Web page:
Sales of new single-family homes jump 39.3% in the West as prices continue to climb.
Despite rising mortgage prices and inflation, new home sales moved ahead significantly in May.
Sales of new single-family homes jumped 10.7% to a seasonally adjusted rate of 696,000 from the revised April rate of 629,000.
According to Robert Dietz, chief economist of the National Association of Home Builders, the surge was partly due to buyers racing to the market prior to the Federal Reserve raising interest rates this month.
But the latest figure, released this morning by the U.S. Census Bureau and the Department of Housing and Urban Development, is 5.9% below the May 2021 estimate of 740,000.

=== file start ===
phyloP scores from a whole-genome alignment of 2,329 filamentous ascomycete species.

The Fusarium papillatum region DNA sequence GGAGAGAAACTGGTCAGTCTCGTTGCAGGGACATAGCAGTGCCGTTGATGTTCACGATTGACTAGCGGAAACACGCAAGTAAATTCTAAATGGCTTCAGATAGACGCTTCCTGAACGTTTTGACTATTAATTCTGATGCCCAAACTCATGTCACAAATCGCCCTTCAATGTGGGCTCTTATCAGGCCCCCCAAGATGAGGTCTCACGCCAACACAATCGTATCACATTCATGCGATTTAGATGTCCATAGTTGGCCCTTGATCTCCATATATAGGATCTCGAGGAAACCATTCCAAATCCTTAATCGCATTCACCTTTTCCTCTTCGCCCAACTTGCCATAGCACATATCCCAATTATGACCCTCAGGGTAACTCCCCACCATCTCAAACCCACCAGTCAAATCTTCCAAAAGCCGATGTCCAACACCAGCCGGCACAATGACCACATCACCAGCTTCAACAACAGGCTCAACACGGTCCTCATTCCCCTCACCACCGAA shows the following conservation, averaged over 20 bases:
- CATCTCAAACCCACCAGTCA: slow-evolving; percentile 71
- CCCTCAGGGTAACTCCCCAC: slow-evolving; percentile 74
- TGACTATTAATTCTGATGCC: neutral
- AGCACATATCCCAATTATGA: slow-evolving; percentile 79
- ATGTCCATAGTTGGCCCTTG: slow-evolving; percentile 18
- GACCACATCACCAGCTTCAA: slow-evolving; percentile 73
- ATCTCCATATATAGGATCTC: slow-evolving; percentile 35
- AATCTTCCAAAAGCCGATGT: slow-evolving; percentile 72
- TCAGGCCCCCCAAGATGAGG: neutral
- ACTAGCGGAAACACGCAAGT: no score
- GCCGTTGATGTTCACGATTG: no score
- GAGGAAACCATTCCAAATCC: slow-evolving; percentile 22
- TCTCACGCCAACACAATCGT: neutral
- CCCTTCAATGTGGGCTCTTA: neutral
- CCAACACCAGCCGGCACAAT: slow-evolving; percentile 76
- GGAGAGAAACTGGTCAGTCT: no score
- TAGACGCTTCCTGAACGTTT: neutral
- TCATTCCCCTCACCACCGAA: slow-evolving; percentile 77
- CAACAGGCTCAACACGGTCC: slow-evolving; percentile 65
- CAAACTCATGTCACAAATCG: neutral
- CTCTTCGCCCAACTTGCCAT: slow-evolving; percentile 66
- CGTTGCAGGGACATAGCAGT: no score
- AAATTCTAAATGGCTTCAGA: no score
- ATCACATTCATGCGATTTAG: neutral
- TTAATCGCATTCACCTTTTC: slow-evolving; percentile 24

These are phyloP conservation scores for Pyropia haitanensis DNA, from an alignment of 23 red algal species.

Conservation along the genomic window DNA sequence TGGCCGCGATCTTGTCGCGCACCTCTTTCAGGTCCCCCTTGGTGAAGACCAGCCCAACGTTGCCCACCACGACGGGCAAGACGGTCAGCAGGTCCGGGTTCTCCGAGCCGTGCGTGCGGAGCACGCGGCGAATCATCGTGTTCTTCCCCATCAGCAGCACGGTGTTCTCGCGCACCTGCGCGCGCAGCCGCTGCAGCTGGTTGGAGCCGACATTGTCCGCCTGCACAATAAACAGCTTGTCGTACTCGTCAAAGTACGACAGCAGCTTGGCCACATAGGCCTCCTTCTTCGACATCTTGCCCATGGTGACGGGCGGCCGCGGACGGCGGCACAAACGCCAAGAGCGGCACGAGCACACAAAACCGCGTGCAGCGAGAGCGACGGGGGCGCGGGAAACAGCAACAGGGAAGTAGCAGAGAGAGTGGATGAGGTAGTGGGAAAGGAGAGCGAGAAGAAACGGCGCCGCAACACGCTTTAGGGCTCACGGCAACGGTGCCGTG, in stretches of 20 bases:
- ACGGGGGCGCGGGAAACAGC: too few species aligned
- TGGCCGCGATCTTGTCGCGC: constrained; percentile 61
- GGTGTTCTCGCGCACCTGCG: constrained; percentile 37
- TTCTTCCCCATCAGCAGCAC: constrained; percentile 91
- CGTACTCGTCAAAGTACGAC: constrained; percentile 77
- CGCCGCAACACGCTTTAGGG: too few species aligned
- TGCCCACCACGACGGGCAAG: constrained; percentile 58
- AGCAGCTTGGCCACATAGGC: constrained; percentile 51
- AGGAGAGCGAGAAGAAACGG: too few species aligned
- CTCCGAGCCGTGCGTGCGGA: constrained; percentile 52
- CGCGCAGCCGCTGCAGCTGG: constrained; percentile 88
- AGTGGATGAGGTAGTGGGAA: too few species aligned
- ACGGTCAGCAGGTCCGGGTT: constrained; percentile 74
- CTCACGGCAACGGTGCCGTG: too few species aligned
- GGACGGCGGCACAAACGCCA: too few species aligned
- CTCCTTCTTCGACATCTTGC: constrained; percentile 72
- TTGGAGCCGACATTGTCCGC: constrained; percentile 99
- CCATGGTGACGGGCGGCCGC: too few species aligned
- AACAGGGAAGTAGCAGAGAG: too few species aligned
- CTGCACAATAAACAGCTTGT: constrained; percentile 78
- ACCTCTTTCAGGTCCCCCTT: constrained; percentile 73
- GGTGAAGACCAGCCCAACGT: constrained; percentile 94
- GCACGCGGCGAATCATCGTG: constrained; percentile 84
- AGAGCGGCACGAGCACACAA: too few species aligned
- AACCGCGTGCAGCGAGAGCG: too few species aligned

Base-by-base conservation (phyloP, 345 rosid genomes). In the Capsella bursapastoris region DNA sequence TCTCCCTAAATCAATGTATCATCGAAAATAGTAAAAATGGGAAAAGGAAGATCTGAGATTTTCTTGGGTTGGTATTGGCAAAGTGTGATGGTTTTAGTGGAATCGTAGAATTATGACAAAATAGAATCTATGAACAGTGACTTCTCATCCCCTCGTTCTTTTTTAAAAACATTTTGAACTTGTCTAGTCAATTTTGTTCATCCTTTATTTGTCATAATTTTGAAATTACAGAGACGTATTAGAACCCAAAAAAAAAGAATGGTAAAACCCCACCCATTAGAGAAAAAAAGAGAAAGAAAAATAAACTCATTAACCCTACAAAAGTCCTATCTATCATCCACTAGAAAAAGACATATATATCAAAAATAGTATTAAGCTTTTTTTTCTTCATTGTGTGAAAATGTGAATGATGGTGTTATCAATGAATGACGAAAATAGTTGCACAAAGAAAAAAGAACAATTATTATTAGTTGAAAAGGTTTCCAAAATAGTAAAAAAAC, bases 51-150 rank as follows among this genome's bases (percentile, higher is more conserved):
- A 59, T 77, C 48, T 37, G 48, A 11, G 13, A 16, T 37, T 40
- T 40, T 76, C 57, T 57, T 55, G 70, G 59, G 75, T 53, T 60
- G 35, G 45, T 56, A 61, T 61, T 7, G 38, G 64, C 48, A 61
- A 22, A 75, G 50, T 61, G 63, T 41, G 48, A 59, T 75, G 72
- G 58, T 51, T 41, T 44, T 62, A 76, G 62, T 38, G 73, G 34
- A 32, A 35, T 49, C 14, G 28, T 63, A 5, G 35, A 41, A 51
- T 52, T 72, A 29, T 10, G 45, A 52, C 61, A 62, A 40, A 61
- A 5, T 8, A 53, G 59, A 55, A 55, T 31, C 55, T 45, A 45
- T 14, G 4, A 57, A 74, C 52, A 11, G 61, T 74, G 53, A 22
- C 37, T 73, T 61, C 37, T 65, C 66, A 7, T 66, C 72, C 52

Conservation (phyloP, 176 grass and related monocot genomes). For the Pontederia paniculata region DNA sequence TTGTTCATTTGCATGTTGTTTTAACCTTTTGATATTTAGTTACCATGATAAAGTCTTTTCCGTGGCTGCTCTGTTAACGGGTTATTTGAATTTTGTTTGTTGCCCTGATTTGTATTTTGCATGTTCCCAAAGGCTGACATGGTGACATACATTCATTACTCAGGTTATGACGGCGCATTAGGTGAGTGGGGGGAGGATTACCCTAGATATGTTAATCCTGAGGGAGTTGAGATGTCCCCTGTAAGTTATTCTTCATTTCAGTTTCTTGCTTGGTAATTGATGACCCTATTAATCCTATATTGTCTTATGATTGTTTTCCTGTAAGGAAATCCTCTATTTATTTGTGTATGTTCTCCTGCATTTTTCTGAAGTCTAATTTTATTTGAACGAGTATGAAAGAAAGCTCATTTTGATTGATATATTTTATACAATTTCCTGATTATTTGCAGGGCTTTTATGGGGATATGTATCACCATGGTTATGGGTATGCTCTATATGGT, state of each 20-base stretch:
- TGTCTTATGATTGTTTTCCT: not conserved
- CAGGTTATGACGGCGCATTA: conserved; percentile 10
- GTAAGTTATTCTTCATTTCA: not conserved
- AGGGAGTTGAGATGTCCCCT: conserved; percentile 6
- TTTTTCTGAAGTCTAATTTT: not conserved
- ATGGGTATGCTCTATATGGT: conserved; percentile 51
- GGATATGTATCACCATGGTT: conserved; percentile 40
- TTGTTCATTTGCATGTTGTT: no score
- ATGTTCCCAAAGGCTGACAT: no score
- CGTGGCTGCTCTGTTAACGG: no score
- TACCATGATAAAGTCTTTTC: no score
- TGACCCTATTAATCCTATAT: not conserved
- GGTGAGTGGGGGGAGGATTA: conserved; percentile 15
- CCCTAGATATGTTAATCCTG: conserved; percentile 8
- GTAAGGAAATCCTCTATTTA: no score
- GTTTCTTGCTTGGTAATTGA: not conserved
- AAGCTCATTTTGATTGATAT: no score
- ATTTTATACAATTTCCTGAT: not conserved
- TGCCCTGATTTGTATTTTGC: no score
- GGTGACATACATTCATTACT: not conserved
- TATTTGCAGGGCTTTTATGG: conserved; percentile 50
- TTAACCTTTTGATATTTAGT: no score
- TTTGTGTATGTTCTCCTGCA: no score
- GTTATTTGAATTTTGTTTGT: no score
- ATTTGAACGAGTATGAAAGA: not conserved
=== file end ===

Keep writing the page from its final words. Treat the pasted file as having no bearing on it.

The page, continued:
The median price of new homes sold in May was $449,000, a 15% increase from the median price of $390,400 in May 2021.
Additionally, the average price jumped 14.8% to $511,400 in May compared to an average price of $445,300 for the same period last year.
Regarding inventory, the seasonally‐adjusted estimate of new houses for sale at the end of May was 444,000 representing a 7.7-month supply at the current sales rate.
Here’s how new home sales break down by region:
In the Northeast, new home sales saw a massive decrease of 51.1%